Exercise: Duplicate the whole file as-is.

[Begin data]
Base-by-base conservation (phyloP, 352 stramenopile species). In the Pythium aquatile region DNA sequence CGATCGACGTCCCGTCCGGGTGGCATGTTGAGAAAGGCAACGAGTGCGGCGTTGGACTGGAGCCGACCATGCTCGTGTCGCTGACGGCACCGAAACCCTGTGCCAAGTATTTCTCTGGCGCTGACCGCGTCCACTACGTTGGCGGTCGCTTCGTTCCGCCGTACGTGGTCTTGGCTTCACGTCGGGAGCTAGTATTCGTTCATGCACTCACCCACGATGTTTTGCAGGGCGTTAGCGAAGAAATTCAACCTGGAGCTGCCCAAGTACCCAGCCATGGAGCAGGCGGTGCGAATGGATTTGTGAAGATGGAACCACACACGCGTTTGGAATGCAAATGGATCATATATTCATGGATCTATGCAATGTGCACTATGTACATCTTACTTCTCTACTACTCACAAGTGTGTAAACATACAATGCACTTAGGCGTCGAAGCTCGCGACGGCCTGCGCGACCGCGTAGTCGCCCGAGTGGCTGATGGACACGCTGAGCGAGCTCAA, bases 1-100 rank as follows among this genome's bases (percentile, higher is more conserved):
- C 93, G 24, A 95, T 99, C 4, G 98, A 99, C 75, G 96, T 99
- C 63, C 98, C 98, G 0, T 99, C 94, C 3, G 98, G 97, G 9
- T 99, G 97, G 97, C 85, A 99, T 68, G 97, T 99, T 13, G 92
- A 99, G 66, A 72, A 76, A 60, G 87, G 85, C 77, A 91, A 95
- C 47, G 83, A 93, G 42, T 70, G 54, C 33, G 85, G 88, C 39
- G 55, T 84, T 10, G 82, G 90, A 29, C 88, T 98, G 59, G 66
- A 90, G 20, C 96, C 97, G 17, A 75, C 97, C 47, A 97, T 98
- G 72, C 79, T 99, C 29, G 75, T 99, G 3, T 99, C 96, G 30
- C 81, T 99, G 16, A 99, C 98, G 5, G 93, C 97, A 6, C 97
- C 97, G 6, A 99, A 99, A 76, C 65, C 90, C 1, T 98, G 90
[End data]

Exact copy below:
Base-by-base conservation (phyloP, 352 stramenopile species). In the Pythium aquatile region DNA sequence CGATCGACGTCCCGTCCGGGTGGCATGTTGAGAAAGGCAACGAGTGCGGCGTTGGACTGGAGCCGACCATGCTCGTGTCGCTGACGGCACCGAAACCCTGTGCCAAGTATTTCTCTGGCGCTGACCGCGTCCACTACGTTGGCGGTCGCTTCGTTCCGCCGTACGTGGTCTTGGCTTCACGTCGGGAGCTAGTATTCGTTCATGCACTCACCCACGATGTTTTGCAGGGCGTTAGCGAAGAAATTCAACCTGGAGCTGCCCAAGTACCCAGCCATGGAGCAGGCGGTGCGAATGGATTTGTGAAGATGGAACCACACACGCGTTTGGAATGCAAATGGATCATATATTCATGGATCTATGCAATGTGCACTATGTACATCTTACTTCTCTACTACTCACAAGTGTGTAAACATACAATGCACTTAGGCGTCGAAGCTCGCGACGGCCTGCGCGACCGCGTAGTCGCCCGAGTGGCTGATGGACACGCTGAGCGAGCTCAA, bases 1-100 rank as follows among this genome's bases (percentile, higher is more conserved):
- C 93, G 24, A 95, T 99, C 4, G 98, A 99, C 75, G 96, T 99
- C 63, C 98, C 98, G 0, T 99, C 94, C 3, G 98, G 97, G 9
- T 99, G 97, G 97, C 85, A 99, T 68, G 97, T 99, T 13, G 92
- A 99, G 66, A 72, A 76, A 60, G 87, G 85, C 77, A 91, A 95
- C 47, G 83, A 93, G 42, T 70, G 54, C 33, G 85, G 88, C 39
- G 55, T 84, T 10, G 82, G 90, A 29, C 88, T 98, G 59, G 66
- A 90, G 20, C 96, C 97, G 17, A 75, C 97, C 47, A 97, T 98
- G 72, C 79, T 99, C 29, G 75, T 99, G 3, T 99, C 96, G 30
- C 81, T 99, G 16, A 99, C 98, G 5, G 93, C 97, A 6, C 97
- C 97, G 6, A 99, A 99, A 76, C 65, C 90, C 1, T 98, G 90